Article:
A letter to the lonely medical student:


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I just finished my second year of medical school, took Step 1, and started rotations alongside my classmates. I have wanted to be a doctor since I was 5 years old. I have taken all the right steps to get here. I have volunteered and shadowed, kept my grades up, and learned as much as I could whenever I could. Right now I am living the dream that my 5 year old self couldn’t even fully imagine, yet some days, actually a lot of days, the dream and idea of being a doctor one day is the only thing that keeps me going. This is lonely. This is hard. We miss family events. We miss hanging out with each other and our friends. We work hard to make good impressions, make new networks and connections, but lose some of the very relationships that supported us to get to the point that we’re at.

So many people see the good. They see prestigious opportunities, research publications, volunteer awards, and they’re proud. Few people see the really ugly sides. They see the extreme pain, they support us through the loneliest days. They see the insecurities, the weaknesses, the loss of strength when we have been too strong for everyone else, when we just can’t handle the pressure we’re putting on ourselves. These are the people who everyone should recognize. These are the people who keep us going, make the dream a reality.



In medical school, there are so many seasons that nobody really talks about. There are times we are so excited to begin new classes, to learn from new surgeons, to participate in patient care. Then there are other times that you’re struggling through a class or studying for Step 1. In the last few months, while preparing for the biggest exam that I had taken to date, I found myself in more pain than I can communicate. This is not what people talk about. They don’t talk about missing siblings soccer games and dinners with your dad. They don’t talk about not being able to go with your friends or significant other to enjoy the hobbies that they enjoy. They don’t talk about the pure isolation that so many students experience.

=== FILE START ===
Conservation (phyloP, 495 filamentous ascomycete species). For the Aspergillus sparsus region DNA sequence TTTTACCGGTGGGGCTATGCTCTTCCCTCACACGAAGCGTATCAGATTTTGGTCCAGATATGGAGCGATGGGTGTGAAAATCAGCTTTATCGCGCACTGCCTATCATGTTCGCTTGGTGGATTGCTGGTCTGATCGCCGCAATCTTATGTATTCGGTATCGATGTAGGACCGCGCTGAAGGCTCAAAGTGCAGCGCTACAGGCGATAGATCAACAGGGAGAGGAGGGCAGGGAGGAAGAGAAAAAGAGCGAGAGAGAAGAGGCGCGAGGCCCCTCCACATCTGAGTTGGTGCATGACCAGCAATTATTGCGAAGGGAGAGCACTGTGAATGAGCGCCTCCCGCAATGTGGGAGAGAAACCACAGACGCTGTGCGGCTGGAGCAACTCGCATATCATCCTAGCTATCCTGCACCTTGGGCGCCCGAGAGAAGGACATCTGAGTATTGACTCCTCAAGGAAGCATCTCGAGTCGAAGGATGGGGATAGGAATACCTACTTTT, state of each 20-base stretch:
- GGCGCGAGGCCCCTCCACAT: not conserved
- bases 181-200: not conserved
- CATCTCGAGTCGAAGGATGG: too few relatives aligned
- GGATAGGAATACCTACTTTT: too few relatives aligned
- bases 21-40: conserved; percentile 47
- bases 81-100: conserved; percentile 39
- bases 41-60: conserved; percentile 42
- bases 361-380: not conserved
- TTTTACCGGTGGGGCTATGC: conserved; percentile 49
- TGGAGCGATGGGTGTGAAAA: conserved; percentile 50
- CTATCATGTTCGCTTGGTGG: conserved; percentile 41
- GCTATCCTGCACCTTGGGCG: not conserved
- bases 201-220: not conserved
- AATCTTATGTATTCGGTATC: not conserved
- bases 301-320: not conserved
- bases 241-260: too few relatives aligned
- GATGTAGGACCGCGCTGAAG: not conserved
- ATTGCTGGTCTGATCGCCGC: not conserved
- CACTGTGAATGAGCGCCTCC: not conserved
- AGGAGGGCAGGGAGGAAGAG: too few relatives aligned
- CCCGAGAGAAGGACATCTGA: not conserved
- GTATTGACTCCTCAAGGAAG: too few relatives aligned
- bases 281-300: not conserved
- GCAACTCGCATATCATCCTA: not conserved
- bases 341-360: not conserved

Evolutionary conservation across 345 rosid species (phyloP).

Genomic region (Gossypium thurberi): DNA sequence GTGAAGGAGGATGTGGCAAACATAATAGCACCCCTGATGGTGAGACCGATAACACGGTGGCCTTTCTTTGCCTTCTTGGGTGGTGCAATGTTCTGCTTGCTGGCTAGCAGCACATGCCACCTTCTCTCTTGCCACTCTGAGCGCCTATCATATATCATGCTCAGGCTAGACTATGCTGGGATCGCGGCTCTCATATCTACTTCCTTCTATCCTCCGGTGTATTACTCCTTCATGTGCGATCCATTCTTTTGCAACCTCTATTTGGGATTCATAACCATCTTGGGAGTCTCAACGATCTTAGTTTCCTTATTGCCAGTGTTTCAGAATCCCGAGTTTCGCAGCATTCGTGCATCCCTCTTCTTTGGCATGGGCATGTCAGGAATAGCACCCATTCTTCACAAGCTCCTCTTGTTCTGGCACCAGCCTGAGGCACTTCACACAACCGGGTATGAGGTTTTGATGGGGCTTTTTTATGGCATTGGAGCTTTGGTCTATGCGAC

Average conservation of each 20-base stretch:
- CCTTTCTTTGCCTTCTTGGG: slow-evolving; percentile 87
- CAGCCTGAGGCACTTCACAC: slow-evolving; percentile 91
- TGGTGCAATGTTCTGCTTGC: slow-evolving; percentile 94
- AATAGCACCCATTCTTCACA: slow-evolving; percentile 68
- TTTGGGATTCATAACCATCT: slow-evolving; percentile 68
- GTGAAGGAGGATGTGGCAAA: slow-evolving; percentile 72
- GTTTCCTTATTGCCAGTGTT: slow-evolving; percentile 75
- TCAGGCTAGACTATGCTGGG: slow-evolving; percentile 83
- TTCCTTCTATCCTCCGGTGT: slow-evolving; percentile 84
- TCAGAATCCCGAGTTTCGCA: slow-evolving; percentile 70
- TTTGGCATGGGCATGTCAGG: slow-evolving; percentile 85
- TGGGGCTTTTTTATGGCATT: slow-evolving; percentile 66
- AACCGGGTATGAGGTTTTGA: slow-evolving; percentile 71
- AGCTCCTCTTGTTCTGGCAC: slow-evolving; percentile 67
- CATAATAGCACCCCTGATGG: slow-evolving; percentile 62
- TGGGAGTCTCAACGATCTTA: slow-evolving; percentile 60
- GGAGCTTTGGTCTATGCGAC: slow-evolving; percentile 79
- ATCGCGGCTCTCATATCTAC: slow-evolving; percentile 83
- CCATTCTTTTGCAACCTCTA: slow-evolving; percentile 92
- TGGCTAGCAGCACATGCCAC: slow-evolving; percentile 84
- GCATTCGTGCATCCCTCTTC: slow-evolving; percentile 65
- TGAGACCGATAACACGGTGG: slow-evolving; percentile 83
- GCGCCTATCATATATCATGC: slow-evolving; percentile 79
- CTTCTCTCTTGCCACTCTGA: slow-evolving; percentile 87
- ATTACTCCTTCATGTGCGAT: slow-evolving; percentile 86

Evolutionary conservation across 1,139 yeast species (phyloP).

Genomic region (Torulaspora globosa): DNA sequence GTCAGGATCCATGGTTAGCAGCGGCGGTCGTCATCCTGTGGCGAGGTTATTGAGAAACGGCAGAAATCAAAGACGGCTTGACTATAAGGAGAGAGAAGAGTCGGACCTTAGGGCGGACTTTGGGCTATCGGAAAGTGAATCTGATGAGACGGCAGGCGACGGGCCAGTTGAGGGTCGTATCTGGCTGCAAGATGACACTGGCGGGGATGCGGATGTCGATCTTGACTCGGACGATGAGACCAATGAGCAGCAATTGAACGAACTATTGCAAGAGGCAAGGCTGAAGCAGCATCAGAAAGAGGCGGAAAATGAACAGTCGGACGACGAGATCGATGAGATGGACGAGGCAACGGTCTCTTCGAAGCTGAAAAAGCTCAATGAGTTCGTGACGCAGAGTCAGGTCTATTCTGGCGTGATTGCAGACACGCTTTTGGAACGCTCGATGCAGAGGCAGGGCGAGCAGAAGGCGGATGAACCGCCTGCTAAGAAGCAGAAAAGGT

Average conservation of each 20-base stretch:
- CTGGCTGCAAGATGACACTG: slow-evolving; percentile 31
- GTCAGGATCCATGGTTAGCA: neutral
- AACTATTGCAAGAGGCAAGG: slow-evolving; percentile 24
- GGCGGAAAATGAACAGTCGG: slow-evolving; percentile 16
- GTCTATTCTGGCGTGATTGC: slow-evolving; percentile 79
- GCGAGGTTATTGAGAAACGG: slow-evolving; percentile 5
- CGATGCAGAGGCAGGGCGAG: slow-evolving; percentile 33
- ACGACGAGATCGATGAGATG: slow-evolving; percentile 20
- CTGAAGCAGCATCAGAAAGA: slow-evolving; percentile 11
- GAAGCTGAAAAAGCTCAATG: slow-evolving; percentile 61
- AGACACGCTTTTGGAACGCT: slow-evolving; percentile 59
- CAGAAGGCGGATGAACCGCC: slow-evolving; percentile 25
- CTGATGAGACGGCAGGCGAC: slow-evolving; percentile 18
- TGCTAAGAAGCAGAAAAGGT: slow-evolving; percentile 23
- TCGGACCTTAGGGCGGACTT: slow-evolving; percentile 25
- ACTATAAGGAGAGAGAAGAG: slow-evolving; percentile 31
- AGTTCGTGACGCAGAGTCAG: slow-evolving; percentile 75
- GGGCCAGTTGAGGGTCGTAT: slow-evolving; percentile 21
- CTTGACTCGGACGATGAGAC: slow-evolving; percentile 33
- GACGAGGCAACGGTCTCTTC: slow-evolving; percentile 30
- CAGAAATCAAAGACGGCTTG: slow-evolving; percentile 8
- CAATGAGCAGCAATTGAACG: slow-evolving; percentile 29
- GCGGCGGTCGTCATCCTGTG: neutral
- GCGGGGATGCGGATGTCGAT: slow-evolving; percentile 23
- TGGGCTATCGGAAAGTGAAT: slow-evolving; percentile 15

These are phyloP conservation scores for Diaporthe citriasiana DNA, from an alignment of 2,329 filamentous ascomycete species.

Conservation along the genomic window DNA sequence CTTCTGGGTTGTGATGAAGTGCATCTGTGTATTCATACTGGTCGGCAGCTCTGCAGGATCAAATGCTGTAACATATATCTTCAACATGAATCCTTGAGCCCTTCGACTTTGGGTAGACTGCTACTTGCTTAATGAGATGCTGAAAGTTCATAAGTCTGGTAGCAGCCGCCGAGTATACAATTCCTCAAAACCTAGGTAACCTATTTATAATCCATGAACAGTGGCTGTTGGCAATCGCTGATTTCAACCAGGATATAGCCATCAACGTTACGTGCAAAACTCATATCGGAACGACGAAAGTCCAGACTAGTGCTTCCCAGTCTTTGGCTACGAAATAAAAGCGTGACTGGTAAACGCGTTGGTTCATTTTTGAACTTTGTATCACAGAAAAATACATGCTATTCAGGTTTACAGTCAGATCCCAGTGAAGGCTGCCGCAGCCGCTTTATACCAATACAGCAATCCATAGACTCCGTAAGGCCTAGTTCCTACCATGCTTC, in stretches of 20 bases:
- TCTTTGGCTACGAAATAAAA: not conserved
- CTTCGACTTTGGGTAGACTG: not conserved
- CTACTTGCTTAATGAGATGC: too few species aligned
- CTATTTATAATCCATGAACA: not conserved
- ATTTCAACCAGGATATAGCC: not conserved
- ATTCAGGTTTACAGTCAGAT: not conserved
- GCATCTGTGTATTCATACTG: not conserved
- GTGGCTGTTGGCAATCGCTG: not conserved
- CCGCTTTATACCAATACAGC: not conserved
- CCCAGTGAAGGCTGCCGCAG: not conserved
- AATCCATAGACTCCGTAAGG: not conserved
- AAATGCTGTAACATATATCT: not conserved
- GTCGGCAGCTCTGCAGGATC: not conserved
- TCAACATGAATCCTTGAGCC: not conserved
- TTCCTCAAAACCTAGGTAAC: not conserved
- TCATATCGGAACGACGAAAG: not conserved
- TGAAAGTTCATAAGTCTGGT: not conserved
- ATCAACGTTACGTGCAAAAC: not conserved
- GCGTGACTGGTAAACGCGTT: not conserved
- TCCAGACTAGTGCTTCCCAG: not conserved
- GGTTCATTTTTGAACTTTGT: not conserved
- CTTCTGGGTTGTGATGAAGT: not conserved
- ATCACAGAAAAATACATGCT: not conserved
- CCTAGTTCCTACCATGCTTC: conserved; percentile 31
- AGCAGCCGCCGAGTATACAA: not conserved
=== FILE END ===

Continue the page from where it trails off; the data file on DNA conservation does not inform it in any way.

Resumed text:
So, I am going to talk about it. I’m going to write about the pain and the hardships that my friends and I experienced. The pain and the hardships that our families experienced. When we’re in these phases where we can’t see the end, we can’t see the light at the end of the tunnel. We are so stressed that we don’t recognize ourselves when we look in the mirror. These are the things that I wanted to know before starting these seasons. I wanted to know that there would be joy after finishing these awful phases. I wanted to know that there was hope. I wanted to know that our families will forever support us, love us, and understand the sacrifice from their point of view too. In the lonely season, this isn’t what we know. This isn’t what we think about.

To the lonely medical student, the one who feels that they don’t know themselves anymore, the one who feels like the dream isn’t what you thought it was, the one who is in a place where you can’t process your emotions whatsoever, you will be okay. You will get through this phase. You will get to the end of this phase and you will be so proud. You will be proud of yourself for what you accomplished. You will be so proud of your support system for their own sacrifices and ability to support you at your worst. You will get to the next phase and remember why you had this dream as a little kid. You’ll round on your first patient as a third year student and almost cry tears of joy right then and there because this is it. This is what you dreamt of. This is what you worked for. This is what you have planned for your entire life. You finally can be proud of yourself. You finally can see why you put yourself through all of the pain and sacrifice and have joy in the experience again.



You won’t be lonely forever. You will be surrounded by love, appreciative patients, and professionals that encourage and challenge you. You can do this. Every student before you did it, and every student after you will too. Love your people through their darker phases. Make sure they aren’t too lonely. Give what you can give, but know when it is okay to take too. Your support system only knows you need support when you communicate with them. Take the night off to have dinner with your siblings and parents. In the business of chasing the dream, don’t lose sight of who you are, the people who made you that way, and the people who continue to morph you into the doctor that you will one day be.

To the lonely medical student,

I see you and I am you and I am proud of you. Keep going. Keep working. Keep doing everything you can do to chase your dream.

Love always,

Student Doctor Kristen Stringfellow


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